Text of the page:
CTGC stands for Cheesy Thumbnail Gallery Creator. Basically, CTGC creates an HTML file that displays scaled-down previews for whatever pictures are dropped on it. It uses the browser to do the scaling, though, and all of the pictures still have to load (hence the cheesy part). However, it can be useful for quickly creating catalogs of local images, which you can then preview in your web browser. An additional use is to make people with 56k modems suffer.
What's a relative path?
In this case, relative path means that the HTML gallery only contains the filenames of the images, not a complete path. This means that the gallery files that are generated have to be in the same folder as the images to be displayed. The relative + base application lets you add a base path, for example an enclosing folder or a web directory (in the form of folder/subfolder/deepersubfolder/davyjoneslockerfolder/etc/).
I'm dropping my files on the program, but there's an error message saying that they're not the right format. What's going on?
Since CTGC is a thumbnail gallery program, the input needs to be compatible image files, or the browser will not be able to display them. Right now, the program will accept GIF, JPEG and PNG image files. If you know your file is one of these types, but it still won't load, use a resource editor to make sure the file type is set correctly.
How do I use the program?
First, select the image files you want to use and drop them on the application. If the picture files are correct, you will see a dialog box telling you how many pictures were imported.
Next, select how many pictures you want in each row and column. If you do not choose a configuration that is capable of containing all of your pictures, you will be prompted for this again until you enter a correct configuration. After this, you will be prompted to select the width and height of your previews - for many applications, 120x80 is adequate. Note that if you select dimensions that are different from the aspect ratios of your original pictures, the previews may appear distorted. In the batch processing application, you can use the Script Editor to manipulate the values within the program, so you can batch-process galleries without having to enter the dimensions each time.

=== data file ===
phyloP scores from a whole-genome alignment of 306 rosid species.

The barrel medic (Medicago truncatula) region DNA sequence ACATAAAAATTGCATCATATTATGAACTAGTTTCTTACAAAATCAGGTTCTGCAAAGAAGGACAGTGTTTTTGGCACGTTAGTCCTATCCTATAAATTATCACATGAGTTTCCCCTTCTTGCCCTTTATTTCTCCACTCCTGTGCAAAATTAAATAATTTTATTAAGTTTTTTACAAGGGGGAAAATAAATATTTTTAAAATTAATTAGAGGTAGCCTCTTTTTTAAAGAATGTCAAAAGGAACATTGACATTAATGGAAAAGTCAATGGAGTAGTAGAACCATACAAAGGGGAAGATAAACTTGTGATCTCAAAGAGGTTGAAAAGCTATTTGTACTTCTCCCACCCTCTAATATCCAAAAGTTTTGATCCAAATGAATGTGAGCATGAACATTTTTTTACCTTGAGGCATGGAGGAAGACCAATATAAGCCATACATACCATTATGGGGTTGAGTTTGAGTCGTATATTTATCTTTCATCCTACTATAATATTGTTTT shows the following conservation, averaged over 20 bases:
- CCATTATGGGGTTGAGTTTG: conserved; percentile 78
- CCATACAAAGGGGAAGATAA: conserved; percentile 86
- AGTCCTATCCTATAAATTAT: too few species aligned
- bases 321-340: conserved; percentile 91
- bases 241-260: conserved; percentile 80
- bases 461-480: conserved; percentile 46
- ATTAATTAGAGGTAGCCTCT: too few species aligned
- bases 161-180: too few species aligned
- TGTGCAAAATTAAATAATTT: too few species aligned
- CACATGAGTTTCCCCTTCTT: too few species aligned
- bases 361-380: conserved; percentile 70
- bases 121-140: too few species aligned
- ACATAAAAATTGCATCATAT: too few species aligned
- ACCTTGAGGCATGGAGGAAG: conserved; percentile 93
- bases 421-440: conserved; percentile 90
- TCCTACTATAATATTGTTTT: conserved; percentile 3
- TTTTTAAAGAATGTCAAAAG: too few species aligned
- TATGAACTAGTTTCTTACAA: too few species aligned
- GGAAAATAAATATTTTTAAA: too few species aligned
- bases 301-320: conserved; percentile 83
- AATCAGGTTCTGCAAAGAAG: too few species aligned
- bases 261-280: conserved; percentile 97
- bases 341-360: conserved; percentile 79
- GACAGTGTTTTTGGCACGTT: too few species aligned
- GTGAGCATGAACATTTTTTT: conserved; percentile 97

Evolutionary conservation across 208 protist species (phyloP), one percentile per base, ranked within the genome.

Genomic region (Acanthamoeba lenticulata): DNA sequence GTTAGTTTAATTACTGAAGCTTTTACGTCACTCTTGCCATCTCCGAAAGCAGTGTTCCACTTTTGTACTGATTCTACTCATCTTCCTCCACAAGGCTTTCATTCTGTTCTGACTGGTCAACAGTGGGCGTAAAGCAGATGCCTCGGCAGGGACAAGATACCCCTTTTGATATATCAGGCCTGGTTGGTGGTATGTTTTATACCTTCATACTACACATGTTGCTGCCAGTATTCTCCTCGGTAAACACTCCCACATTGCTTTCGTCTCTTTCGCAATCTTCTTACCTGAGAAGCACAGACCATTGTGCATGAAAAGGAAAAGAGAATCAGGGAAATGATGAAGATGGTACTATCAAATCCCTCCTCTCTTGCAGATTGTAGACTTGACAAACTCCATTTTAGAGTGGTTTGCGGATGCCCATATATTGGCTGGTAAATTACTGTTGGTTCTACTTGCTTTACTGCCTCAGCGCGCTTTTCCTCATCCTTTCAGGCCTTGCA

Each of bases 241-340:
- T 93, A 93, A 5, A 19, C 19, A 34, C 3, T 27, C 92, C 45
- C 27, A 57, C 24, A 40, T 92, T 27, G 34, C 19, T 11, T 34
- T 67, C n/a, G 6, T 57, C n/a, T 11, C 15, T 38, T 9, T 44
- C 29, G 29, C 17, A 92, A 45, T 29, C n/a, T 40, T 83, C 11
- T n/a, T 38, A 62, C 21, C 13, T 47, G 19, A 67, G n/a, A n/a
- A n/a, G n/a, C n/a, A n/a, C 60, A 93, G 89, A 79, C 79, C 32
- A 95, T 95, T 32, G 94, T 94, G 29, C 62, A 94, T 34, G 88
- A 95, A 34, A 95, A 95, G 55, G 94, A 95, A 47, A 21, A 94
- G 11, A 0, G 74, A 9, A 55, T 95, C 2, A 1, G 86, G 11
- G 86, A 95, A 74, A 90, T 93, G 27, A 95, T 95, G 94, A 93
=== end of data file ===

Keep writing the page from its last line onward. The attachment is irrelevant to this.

After selecting a title for your picture gallery, an HTML file will be created for you on the desktop, as well as copied to the clipboard, which you can insert into an HTML program for additional editing.
What are the randomizers?
These two scripts are designed to facilitate random browsing through your collection, using the galleries created by CTGC. Both are configurable in Script Editor, so you can designate the file paths and number of galleries to randomize. To find the file path, you can either drag the folder onto Netscape, or use a third-party program such as Pather, by Steve Hideg. Date-Selection picks a gallery based on the current date, and Random Gallery does what it says - chooses a gallery at random for viewing.
Do I need to Register CTGC?
No. CTGC is distributed free of charge, under the GNU GPL. You may also redistribute the program, as long as the readme file is included. However, feedback is always appreciated (as well as donations, if you are so inclined). This programs are open-source, and can be opened with the Script Editor.
Why would I actually want to use this program?
Okay, okay. Yes, there are much better thumbnail/image gallery programs out there. I created this program mainly because I like using browsers for image viewing and navigation, and this quickly creates gallery pages without any additional images taking up disk space. If, in the end, you are unhappy with this program - hey, it's free.
1.0 - First official release. It works.
Send comments, questions, and bugs to email@example.com.
Why would I honestly want this program?
To tell you the truth, there are a lot better programs out there for creating thumbnails and doing random slideshows. I, personally, like using a web browser for browsing through my image collections, and the thumbnail view allows me to quickly see which images are in a given folder without a lot of additional files taking up hard drive space and cluttering directories. And, if you don't like it - hey, it's free.
1.0 - First release.
©2000 David Kibrick.
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